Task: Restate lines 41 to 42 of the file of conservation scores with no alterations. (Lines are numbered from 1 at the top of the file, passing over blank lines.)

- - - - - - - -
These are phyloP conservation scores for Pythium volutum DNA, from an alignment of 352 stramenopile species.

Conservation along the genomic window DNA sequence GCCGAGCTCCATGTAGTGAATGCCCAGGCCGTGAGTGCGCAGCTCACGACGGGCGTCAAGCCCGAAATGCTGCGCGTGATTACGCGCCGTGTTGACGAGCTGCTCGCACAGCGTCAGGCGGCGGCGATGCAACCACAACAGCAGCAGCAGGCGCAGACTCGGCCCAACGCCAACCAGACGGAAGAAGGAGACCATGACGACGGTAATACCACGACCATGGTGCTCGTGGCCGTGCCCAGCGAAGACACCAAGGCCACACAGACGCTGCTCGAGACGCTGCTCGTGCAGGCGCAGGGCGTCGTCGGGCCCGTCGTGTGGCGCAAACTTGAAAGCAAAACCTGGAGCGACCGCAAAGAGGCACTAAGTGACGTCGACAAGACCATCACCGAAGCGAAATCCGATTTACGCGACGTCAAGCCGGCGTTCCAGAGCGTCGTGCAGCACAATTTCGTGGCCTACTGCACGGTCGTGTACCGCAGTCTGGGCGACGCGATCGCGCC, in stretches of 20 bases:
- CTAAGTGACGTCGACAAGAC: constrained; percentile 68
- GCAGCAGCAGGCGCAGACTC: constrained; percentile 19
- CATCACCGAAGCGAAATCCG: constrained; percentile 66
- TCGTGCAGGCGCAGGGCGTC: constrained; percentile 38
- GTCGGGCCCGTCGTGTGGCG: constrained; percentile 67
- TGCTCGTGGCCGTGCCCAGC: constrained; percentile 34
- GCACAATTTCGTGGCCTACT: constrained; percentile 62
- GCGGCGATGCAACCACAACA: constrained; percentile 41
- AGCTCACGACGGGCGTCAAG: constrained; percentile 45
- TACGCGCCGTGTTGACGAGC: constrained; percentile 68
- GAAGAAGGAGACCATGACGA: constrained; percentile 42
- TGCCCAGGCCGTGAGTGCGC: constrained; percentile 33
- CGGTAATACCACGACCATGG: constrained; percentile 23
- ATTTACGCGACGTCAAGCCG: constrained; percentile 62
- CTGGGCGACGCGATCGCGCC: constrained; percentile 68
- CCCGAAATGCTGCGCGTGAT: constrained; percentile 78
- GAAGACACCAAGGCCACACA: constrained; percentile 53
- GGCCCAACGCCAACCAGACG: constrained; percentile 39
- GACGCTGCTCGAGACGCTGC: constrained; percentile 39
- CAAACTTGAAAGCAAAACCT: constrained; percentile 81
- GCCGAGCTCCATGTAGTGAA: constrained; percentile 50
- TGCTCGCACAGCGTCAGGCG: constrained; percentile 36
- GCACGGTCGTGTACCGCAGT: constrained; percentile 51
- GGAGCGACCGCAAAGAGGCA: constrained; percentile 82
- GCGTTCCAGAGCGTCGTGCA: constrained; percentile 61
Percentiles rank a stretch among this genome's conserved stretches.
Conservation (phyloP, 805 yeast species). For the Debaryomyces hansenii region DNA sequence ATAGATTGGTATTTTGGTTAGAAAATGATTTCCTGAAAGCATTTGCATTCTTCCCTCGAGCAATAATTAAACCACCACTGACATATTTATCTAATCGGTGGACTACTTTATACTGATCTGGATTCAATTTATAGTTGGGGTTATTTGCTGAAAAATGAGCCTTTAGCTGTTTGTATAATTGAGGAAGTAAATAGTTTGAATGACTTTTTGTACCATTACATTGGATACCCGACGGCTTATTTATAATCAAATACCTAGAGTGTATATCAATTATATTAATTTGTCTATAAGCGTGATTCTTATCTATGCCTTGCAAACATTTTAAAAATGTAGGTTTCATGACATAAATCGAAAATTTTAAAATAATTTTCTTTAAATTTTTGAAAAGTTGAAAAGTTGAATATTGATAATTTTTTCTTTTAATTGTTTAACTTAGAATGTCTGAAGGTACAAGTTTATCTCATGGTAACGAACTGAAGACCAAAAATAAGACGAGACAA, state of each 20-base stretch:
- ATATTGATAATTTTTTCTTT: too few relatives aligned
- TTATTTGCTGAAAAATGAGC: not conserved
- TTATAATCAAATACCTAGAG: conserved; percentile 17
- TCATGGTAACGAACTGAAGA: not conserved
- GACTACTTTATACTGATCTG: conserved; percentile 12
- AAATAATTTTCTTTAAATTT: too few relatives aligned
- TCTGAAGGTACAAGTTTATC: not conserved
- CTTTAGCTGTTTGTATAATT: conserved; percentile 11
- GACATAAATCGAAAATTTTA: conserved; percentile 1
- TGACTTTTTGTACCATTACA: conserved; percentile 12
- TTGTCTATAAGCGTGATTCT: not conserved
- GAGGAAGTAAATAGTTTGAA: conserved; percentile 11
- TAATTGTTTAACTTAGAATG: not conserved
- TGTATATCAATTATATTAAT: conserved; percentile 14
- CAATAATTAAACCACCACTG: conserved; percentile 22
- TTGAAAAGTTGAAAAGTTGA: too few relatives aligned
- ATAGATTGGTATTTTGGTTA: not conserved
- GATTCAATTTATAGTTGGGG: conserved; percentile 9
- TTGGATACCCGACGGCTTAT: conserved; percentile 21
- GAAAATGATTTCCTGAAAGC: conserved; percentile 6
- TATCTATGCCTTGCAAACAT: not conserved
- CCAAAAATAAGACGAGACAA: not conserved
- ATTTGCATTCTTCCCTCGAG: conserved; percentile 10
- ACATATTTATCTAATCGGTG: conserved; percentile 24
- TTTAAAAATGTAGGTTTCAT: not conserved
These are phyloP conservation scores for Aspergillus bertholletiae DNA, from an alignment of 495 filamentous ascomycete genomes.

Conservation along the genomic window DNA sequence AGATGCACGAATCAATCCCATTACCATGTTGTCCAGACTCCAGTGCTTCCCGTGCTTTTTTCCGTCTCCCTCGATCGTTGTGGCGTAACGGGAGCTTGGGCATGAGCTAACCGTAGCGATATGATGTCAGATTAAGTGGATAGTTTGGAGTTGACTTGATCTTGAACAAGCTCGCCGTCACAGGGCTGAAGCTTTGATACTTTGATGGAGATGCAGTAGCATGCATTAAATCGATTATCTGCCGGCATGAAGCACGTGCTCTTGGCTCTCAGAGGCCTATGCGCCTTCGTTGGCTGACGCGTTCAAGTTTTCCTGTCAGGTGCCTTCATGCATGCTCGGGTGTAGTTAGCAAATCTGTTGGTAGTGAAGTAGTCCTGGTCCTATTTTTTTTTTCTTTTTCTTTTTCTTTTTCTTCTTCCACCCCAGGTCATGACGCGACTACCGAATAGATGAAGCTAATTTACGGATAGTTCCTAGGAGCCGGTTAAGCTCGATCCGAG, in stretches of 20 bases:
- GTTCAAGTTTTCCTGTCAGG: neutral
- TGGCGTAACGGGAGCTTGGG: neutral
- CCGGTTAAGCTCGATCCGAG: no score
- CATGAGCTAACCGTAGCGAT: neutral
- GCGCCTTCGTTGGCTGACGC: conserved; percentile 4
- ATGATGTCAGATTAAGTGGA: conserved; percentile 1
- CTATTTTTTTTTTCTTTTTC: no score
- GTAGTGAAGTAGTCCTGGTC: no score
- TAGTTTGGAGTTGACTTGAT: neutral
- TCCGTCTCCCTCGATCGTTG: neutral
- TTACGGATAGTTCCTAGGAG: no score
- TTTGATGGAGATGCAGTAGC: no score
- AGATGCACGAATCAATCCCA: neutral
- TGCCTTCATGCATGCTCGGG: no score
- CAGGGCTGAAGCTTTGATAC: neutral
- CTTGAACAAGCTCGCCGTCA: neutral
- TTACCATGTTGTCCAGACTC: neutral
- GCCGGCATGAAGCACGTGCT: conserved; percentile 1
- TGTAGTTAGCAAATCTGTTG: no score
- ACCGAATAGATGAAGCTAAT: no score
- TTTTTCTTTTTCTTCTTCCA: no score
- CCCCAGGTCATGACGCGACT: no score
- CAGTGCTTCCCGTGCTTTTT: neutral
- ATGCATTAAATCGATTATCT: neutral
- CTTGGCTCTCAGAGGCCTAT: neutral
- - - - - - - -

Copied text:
- GAGGAAGTAAATAGTTTGAA: conserved; percentile 11
- TAATTGTTTAACTTAGAATG: not conserved